You might notice that not all addresses or streets that you view in Google Maps have Street View images available – that’s because Google hasn’t yet photographed *all* of the streets in the Scranton area.  While West Scranton is well represented, and major roads throughout the area are visible, downtown Scranton, the Hill section, and the University campus aren’t in Street View at this time.  Google is constantly updating their maps, though, so keep your eyes open for Google cars on campus – you can spot them by the large cameras mounted on their roofs.

Google car, captured by Woodvines on Flickr
Google car, captured by Woodvines on Flickr

Enjoy the Lincoln 200th Birthday Celebration!

“Forever Free: Abraham Lincoln’s Journey to Emancipation,” a national traveling exhibition that focuses on Lincoln’s quest to restore a Union divided by Civil War, opens at the Weinberg Memorial Library on February 9 through March 22. Organized by the Huntington Library, San Marino, Calif., and the Gilder Lehrman Institute of American History, New York City, in cooperation with American Library Association, this free exhibition shows how Lincoln’s beliefs about freeing the slaves were transformed by war-time developments. “Forever Free” is made possible by major grants from the National Endowment for the Humanities (NEH) and the Abraham Lincoln Bicentennial Commission, created by Congress and charged with planning the national celebration of Lincoln’s 200th birthday.
Weinberg Memorial Library is offering a free one-day conference Saturday, February 14, 2009, 8:30 a.m. until 2 p.m. The conference will feature four speakers discussing topics such as Emerson and Lincoln, the Abolitionist Movement in Pennsylvania, the Underground Railroad in Northeastern Pennsylvania and will include an appearance by Abraham Lincoln, as portrayed by Jim Getty. The conference will conclude with a 1 p.m. reception in the Weinberg Library Heritage Room to view the exhibit. The complete exhibit schedule can be found at http://academic.scranton.edu/department/wml/lincoln-event.html. Please contact Michael Knies, 570-941-6341 or Michael.Knies@Scranton.edu for more information and to register for the free conference.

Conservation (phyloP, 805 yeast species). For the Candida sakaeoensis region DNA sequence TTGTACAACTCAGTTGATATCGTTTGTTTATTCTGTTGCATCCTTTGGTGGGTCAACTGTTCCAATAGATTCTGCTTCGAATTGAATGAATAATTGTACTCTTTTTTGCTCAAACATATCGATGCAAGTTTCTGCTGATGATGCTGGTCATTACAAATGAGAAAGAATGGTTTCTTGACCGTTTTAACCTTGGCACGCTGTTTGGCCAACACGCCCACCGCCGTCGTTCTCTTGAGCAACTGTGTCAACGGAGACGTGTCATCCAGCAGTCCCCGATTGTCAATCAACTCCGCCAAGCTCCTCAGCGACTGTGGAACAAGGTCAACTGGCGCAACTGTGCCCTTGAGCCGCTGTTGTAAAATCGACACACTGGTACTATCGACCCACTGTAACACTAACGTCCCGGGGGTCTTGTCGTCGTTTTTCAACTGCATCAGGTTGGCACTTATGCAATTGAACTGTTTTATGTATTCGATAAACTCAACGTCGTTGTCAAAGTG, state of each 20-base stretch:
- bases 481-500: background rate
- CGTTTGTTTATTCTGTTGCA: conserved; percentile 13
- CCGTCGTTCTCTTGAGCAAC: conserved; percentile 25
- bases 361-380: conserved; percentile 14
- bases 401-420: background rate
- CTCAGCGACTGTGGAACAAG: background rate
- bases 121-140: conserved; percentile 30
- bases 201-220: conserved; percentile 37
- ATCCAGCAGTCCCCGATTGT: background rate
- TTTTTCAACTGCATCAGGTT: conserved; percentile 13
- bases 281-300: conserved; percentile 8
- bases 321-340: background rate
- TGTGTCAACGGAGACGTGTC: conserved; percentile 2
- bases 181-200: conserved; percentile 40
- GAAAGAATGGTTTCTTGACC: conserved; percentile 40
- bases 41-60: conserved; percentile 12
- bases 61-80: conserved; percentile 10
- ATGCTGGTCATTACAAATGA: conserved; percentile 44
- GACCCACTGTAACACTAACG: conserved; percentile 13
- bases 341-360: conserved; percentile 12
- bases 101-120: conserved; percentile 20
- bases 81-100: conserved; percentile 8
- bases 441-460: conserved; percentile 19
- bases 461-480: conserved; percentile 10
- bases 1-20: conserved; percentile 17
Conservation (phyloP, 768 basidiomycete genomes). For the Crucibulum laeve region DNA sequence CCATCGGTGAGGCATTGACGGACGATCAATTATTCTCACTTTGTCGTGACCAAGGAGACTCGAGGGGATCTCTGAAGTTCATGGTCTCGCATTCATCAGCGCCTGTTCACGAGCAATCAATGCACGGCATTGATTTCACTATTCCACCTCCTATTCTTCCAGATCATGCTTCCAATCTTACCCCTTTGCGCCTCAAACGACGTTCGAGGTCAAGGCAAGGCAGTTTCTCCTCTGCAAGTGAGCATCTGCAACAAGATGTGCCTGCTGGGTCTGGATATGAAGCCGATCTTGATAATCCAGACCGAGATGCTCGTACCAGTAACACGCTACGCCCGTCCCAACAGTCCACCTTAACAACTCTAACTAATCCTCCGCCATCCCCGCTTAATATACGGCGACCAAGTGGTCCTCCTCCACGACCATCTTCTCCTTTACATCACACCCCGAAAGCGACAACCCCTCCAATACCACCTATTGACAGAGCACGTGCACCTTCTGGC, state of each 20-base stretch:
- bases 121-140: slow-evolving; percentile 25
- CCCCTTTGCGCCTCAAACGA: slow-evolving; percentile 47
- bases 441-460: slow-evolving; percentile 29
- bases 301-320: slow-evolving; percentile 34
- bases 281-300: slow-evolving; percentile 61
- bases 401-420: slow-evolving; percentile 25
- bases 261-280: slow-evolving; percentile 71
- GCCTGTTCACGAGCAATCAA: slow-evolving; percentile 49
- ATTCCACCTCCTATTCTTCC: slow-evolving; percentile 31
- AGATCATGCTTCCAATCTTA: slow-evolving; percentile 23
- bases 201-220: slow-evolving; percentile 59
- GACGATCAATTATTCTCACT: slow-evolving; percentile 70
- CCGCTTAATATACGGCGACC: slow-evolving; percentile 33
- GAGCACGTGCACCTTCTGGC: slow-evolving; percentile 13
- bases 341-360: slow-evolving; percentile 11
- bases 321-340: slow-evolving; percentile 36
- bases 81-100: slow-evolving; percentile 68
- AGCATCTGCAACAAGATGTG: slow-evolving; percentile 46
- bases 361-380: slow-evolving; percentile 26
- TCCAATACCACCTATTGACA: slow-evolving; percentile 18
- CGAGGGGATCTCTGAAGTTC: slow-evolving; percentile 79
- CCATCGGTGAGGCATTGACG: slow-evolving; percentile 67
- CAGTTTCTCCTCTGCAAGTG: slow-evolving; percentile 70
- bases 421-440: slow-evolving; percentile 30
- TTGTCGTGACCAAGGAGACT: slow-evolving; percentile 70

Pandora Radio, Music Genomes, & Beautiful Sounds

Here we are, in the thick of finals. All-nighters. Citation madness. Dum-dum lollipops from the Reference Desk.

I know all about it — I’m the trusty librarian that is up at least half the night with you this week, at the Reference Desk ’til 2 am when we close.

But boy, did I come across a gem of a website that I believe you will love as much as I do. Because we all love music, right? But of course we love very different kinds of music… And that’s where the brilliance of Pandora Radio comes in.

This website allows you to create personalized, customized Internet radio stations that play only the music you love. When I first heard about it, I was very skeptical as to how user-friendly, effective or accurate such a claim could be. But I moseyed on over to the URL, where I was prompted to input a favorite artist or song. I humored Pandora, and typed in “Jason Mraz.” A station called “Jason Mraz Radio” started playing, with the first song as “I’d Do Anything” off of his first studio album, Waiting for my Rocket to Come. Okay, that’s neat, and I figured it would just play Jason songs in succession… But then, the second song began, and it wasn’t Jason, but a groovy rendition of “Over the Rainbow” by a Hawaiian artist whose name I can’t remember, accompanying himself on a ukulele — a version of the song I had heard about but never gotten around to looking up. A little pop-up from Pandora told me they were playing this song because, essentially, it “sounds” like Jason’s music. Well, it wasn’t Jason, but it was groovy in all the ways Jason is, and I was pleased. And the neat part is, now I have learned about an artist I never would have known about, for free, who plays the same kind of music as Jason — the kind of music I like. This is very cool indeed.

So I started creating other stations, and decided it was well worth creating an account at the site, so I could save my stations for future use. Right now, I am listening to “Bluegrassy Instrumental” (one of the genre-stations they also offer), and I’m loving it. And when Pandora plays a song I like in particular, I have a few options: I can rate it w/ a thumbs up, so the station knows to play more songs like it, and I can also Bookmark the song, so I can remember the artist and album for future reference. There are also ways to interact with other Pandora Radio listeners, recommending songs, creating profiles, etc. This site rocks my socks, and it will rock yours too. Just trust me on that one.

But you may ask, how does Pandora achieve this? How can a website or even an extensive database of music know what songs are really like other songs? That’s where the Music Genome Project comes in. I won’t go crazy trying to explain how the participants do what they do, but in short, they basically map the musical DNA of every song, characterizing and analyzing each song for many things like “melody, harmony, instrumentation, rhythm, vocals, lyrics” (taken from About Pandora — worth reading too). Then Pandora takes these DNA maps (as I’m calling them) and uses them to match songs with other songs, to create a stream of music that can continually be customized to fit your taste in that style of music.